A British foundation created in 1933 to help academics flee Nazi Germany has found a new calling helping Syrian and Iraqi academics escape in the hope that one day they will return and rebuild.
"We work for the future of the countries affected and in some ways, sorry to be grandiose, for the future of the world," said Stephen Wordsworth, executive director of the Council for At-Risk Academics (CARA).
Of the 2,000 academics who were helped to escape the Nazi regime and continue their work abroad, 16 went on to win Nobel prizes.
Currently, the foundation supports 140 academics and their families, many of whom intend to return to their countries of origin once it is safe.
"Without them, it will be pretty difficult to rebuild these countries, without the ability to train lawyers, doctors, architects," Wordsworth said.
The foundation is affiliated with over 100 British universities and several institutions in Australia, Canada, France and Germany.
It works to convince universities to waive their fees for the academics, and then supports their housing and living costs.
Nadia Faydh, 37, holds a PhD in English and American poetry from the University of Baghdad and was teaching at Al-Mustansiriya University in the Iraqi capital when she encountered intimidation by Shiite militias.
"They started to accuse me of things, which I'm not, and to be accused of such things is kind of a disgrace for women and for anyone in Iraq... like an atheist. If you are accused as an atheist, it means that you deserve death," Faydh, who wore a brightly-coloured veil, said in an interview in London.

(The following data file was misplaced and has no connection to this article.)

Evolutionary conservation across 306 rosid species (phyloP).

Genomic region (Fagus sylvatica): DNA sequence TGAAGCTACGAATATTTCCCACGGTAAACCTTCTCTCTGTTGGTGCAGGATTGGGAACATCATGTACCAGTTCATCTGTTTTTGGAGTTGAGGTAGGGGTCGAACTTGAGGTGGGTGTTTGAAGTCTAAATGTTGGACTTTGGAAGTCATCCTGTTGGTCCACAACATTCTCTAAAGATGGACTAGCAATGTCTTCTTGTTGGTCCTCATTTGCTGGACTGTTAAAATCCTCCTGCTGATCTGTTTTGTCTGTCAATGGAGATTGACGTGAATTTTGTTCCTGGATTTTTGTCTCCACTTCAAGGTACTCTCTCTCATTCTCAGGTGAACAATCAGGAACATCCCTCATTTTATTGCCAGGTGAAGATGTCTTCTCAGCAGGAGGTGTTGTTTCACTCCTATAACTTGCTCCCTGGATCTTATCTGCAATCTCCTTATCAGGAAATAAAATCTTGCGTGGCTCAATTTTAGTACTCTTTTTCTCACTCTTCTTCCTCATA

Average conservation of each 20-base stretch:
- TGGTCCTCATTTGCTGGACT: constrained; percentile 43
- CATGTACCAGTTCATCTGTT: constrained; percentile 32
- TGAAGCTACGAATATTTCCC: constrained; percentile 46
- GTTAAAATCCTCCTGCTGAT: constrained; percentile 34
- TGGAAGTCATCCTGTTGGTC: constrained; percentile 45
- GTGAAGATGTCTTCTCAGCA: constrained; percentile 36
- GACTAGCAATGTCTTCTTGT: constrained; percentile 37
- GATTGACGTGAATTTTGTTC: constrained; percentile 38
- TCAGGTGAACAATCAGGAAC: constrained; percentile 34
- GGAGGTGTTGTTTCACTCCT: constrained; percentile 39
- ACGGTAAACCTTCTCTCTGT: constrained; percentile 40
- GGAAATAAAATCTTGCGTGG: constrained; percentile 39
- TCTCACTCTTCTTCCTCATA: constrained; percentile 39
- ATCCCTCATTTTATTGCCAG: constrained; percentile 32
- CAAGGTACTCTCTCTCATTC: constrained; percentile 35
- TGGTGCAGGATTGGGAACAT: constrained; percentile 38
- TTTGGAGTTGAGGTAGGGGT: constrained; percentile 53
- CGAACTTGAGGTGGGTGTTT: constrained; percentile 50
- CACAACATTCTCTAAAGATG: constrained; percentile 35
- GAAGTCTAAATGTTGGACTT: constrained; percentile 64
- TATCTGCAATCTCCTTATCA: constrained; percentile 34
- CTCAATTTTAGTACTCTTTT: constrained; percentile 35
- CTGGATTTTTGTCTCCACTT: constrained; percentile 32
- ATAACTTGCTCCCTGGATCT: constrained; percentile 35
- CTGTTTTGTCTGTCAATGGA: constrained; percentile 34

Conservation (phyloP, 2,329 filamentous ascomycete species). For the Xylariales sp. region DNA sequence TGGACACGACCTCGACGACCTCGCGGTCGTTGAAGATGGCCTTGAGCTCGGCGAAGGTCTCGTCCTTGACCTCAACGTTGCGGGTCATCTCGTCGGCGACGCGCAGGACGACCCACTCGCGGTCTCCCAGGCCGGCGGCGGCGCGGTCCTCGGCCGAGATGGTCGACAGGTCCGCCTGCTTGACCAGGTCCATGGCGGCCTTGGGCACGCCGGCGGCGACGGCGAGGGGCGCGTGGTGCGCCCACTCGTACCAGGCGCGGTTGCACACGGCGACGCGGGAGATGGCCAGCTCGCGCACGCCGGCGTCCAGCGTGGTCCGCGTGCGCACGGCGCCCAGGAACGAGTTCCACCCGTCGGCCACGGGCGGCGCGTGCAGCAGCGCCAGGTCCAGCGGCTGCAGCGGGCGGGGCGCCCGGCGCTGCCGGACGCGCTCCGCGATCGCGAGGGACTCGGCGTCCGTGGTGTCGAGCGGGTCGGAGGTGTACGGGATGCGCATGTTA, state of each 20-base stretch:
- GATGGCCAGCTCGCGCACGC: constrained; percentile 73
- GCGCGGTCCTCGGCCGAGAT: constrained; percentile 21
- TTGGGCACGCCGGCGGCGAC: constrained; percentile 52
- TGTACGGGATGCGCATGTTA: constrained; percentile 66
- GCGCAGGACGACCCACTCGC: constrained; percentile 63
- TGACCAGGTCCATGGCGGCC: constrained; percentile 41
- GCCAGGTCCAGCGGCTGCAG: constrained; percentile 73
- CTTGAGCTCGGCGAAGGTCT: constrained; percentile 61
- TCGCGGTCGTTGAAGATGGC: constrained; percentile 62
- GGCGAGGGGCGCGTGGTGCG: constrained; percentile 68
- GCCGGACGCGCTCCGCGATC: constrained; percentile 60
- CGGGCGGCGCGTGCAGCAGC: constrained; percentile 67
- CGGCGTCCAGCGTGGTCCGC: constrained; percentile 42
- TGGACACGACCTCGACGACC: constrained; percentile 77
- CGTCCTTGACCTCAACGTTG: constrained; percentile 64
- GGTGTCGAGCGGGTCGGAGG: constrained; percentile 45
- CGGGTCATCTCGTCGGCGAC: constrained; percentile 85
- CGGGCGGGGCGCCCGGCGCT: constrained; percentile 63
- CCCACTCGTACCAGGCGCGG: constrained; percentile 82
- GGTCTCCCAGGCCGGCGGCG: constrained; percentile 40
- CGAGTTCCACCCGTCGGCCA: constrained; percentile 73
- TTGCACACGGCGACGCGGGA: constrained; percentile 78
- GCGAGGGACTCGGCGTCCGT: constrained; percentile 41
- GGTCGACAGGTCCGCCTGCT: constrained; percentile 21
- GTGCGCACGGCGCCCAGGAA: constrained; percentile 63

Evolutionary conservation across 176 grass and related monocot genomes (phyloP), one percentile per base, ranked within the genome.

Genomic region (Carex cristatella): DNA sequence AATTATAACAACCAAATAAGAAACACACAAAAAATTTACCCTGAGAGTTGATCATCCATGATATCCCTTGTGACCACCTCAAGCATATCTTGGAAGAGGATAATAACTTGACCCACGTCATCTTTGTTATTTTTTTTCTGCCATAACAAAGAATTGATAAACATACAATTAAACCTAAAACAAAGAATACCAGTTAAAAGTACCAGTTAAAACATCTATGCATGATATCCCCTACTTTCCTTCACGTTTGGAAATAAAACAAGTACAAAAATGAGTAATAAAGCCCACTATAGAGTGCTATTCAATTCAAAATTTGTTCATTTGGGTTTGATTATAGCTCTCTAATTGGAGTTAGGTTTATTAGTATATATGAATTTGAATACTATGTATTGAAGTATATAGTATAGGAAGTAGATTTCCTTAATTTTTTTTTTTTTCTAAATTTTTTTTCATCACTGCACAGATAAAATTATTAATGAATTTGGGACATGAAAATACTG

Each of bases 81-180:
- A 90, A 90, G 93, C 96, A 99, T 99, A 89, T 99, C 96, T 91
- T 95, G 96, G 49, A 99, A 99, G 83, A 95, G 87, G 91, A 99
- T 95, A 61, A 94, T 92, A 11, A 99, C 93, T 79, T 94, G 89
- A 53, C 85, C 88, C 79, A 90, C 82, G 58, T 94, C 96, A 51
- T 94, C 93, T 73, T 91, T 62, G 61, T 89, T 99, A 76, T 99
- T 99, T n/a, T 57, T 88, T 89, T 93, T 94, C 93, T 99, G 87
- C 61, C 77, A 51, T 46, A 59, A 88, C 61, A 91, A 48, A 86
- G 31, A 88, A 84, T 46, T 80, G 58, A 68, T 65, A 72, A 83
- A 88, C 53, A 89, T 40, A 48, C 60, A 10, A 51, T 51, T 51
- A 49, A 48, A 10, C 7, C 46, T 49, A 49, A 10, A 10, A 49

"They know how to hurt people. My major concern is my family. I don't want to put my family in danger. I can't change myself, I will always speak my mind so the only option was to leave."
CARA helped Faydh secure a position as a research associate at King's College London.
- Education politicised -
About 450 academics have been deliberately targeted and murdered in Iraq since 2003, according to Wordsworth.
"They are seen as people who will ask difficult questions," Wordsworth said. "They are people seen as a threat and so they need to be eradicated so they are murdered."
Muhammad and his wife Joury, both teachers at a university in Damascus, found themselves under scrutiny by both religious extremists who suspected them of being faithful to President Bashar Al-Assad and by regime loyalists.
"In time of war, education becomes politicised. The government was interfering in every aspect of the educational process," Muhammad said in a phone interview from Glasgow where he and his wife are now studying.
"We were questioned by secret police and you have to show you are a true supporter of your government. It was unbearable."
CARA, which has an annual budget of £700,000 ($1 million, 900,000 euros), receives three to five new requests for help each week, three-quarters of them from Syria.
The requests are increasingly hard to meet, as the foundation's funds are already allocated.
In response, the foundation has asked universities for increased help, for example by providing accommodation.
Individual donations increased with media coverage of the beheading of the famed Syrian archeologist Khaled al-Asaad, who was the chief of antiquities in the ancient site of Palmyra for 50 years.
Five full-time employees helped by interns work at the headquarters of the organisation at London's South Bank University.
One of them, Alastair Lomas, is busy trying to help a Syrian academic with a French doctorate who is afraid of being summoned for military service.
"Until recently, academics were exempt," Lomas said.
"He has a wife and two children so we are looking for funding that will cover both the academic, so he can continue his research, but also that his wife and children can get out."